Artists boycott Jokkmokk market over mining conflict
Thursday is Sami National Day, celebrated internationally by indigenous people of the European Arctic, including in Sweden. This is also when the annual Jokkmokk Winter Market, with a history over 400 years old, starts in the far north of Sweden, just above the Arctic Circle. But the market is not without its controversies, and several artists are boycotting this year due to disputes over the possible establishment of a mine in Kallak.
A handful of artists, designers and culture workers who were orginally planning to participate in the Jokkmokk Market have announced their decision to boycott.
Gallery owner Mia Viltok, who initiated the boycott with her sister Lena, told Swedish Radio P4 Norrbotten, "It was clear that we needed to follow our hearts and not participate in the market this year."
The market attracts visitors from all over the world with different cultural events and crafts, and this year the theme is reindeer, and the brochure explains how important reindeer have been to the Sami over the centuries, both in terms of providing food, clothes, household goods and material for handicrafts.
"We're taking a stand. We don't think the leaders of our municipality in Jokkmokk can have their cake and eat it, too by saying a firm yes to the establishment of a mine that will wipe out the reindeer industry that's the basis of our culture, while at the same time wanting to strengthen the Sami brand. By boycotting, we want to show that this is not okay," said Viltok.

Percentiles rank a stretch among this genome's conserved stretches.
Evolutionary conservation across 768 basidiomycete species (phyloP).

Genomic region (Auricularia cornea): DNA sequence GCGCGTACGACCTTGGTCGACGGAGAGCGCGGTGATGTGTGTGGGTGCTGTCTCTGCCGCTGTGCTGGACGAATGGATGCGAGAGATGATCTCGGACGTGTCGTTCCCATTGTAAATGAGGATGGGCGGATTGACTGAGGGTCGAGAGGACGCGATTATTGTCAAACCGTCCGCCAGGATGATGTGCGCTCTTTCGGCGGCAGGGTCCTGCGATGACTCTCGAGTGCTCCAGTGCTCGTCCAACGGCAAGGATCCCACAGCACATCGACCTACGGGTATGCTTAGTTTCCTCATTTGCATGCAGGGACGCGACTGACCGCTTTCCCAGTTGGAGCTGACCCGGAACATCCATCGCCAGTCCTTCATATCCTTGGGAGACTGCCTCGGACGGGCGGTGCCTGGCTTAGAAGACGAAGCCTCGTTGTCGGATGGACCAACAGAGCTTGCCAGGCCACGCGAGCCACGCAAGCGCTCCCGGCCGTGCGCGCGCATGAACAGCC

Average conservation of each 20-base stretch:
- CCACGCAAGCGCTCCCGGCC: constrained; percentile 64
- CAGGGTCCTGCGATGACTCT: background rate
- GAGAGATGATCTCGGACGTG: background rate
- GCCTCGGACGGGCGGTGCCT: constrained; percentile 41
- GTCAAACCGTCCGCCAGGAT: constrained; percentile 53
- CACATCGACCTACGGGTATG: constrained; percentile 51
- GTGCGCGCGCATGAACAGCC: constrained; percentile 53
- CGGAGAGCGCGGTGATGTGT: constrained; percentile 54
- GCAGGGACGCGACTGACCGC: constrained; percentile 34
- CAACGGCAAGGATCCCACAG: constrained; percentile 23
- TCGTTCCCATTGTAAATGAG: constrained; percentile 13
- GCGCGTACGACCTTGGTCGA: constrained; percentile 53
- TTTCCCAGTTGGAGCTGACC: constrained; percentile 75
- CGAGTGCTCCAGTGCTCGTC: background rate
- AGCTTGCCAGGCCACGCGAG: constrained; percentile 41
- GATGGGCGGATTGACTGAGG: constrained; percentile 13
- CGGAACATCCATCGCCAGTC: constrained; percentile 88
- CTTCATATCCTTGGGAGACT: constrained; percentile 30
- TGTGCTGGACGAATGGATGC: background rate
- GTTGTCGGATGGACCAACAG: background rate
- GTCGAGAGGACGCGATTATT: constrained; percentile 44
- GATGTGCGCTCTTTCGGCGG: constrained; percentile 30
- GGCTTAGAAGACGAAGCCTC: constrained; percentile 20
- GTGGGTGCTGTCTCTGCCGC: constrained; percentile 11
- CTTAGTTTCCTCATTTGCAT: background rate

Instead she will go to the Sami week in Tromsö in Norway.
The market is also highlighting another controversy, this one between the Sami community and the anti-immigration Sweden Democrats. In the tabloid Aftonbladet Thursday, two leaders of the Sami community, wrote an opinion piece expressing rage that Jimmie Åkesson, the leader of the Sweden Democrats wants to stop the current policy that permits Sami, and no one else, to keep reindeer.
"The Sweden Democrats argue that the state has reserved the right to keep reindeer for the Sami, and that it's a privilege the state gave the Sami people," write Ol-Johan Sikku and Torkel Stinnerbom. "This is absolutely wrong. The Sami were in Scandinavia long before the Scandinavian nations were founded."
Ol-Johan Sikku and Torkel Stinnerbom accuse Åkesson's rhetoric of echoing a time when "race biology" was in its "golden age" in Sweden, writing that at that time the Swedish state was doing everything it could to reduce the Sami population and make reindeer management into just another industry.
Åkesson will be visiting the market, according to Aftonbladet.